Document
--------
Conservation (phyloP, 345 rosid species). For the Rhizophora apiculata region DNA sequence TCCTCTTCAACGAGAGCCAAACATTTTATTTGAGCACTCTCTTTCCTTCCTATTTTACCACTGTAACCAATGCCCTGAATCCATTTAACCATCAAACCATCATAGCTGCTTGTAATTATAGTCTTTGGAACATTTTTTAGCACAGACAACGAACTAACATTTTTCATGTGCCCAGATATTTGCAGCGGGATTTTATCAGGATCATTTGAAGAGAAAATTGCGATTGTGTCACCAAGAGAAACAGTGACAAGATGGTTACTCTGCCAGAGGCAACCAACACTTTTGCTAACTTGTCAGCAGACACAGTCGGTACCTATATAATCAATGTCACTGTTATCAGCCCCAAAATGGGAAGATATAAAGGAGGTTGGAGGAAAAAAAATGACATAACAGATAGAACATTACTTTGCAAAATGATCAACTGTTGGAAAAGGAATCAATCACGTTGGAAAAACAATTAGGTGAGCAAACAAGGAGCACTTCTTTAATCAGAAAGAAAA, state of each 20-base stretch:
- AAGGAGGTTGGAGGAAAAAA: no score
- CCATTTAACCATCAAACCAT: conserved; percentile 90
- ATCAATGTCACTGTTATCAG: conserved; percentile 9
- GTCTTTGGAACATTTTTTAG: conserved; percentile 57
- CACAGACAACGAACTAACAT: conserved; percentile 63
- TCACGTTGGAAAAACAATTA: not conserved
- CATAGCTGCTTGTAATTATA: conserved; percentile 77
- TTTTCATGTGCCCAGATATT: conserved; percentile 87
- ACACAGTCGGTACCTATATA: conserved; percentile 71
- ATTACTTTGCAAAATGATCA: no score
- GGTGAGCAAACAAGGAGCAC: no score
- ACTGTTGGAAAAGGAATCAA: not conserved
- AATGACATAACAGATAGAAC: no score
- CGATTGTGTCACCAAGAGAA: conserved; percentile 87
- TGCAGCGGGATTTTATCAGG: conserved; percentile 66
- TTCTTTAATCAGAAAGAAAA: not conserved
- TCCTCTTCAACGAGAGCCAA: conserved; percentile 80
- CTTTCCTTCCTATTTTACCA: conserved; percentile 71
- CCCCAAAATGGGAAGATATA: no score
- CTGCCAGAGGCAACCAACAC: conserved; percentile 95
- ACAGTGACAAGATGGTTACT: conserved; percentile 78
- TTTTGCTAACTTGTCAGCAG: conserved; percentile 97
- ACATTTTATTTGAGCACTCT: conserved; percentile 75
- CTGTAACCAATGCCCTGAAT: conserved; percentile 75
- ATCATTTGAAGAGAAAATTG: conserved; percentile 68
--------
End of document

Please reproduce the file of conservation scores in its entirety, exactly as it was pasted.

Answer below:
Conservation (phyloP, 345 rosid species). For the Rhizophora apiculata region DNA sequence TCCTCTTCAACGAGAGCCAAACATTTTATTTGAGCACTCTCTTTCCTTCCTATTTTACCACTGTAACCAATGCCCTGAATCCATTTAACCATCAAACCATCATAGCTGCTTGTAATTATAGTCTTTGGAACATTTTTTAGCACAGACAACGAACTAACATTTTTCATGTGCCCAGATATTTGCAGCGGGATTTTATCAGGATCATTTGAAGAGAAAATTGCGATTGTGTCACCAAGAGAAACAGTGACAAGATGGTTACTCTGCCAGAGGCAACCAACACTTTTGCTAACTTGTCAGCAGACACAGTCGGTACCTATATAATCAATGTCACTGTTATCAGCCCCAAAATGGGAAGATATAAAGGAGGTTGGAGGAAAAAAAATGACATAACAGATAGAACATTACTTTGCAAAATGATCAACTGTTGGAAAAGGAATCAATCACGTTGGAAAAACAATTAGGTGAGCAAACAAGGAGCACTTCTTTAATCAGAAAGAAAA, state of each 20-base stretch:
- AAGGAGGTTGGAGGAAAAAA: no score
- CCATTTAACCATCAAACCAT: conserved; percentile 90
- ATCAATGTCACTGTTATCAG: conserved; percentile 9
- GTCTTTGGAACATTTTTTAG: conserved; percentile 57
- CACAGACAACGAACTAACAT: conserved; percentile 63
- TCACGTTGGAAAAACAATTA: not conserved
- CATAGCTGCTTGTAATTATA: conserved; percentile 77
- TTTTCATGTGCCCAGATATT: conserved; percentile 87
- ACACAGTCGGTACCTATATA: conserved; percentile 71
- ATTACTTTGCAAAATGATCA: no score
- GGTGAGCAAACAAGGAGCAC: no score
- ACTGTTGGAAAAGGAATCAA: not conserved
- AATGACATAACAGATAGAAC: no score
- CGATTGTGTCACCAAGAGAA: conserved; percentile 87
- TGCAGCGGGATTTTATCAGG: conserved; percentile 66
- TTCTTTAATCAGAAAGAAAA: not conserved
- TCCTCTTCAACGAGAGCCAA: conserved; percentile 80
- CTTTCCTTCCTATTTTACCA: conserved; percentile 71
- CCCCAAAATGGGAAGATATA: no score
- CTGCCAGAGGCAACCAACAC: conserved; percentile 95
- ACAGTGACAAGATGGTTACT: conserved; percentile 78
- TTTTGCTAACTTGTCAGCAG: conserved; percentile 97
- ACATTTTATTTGAGCACTCT: conserved; percentile 75
- CTGTAACCAATGCCCTGAAT: conserved; percentile 75
- ATCATTTGAAGAGAAAATTG: conserved; percentile 68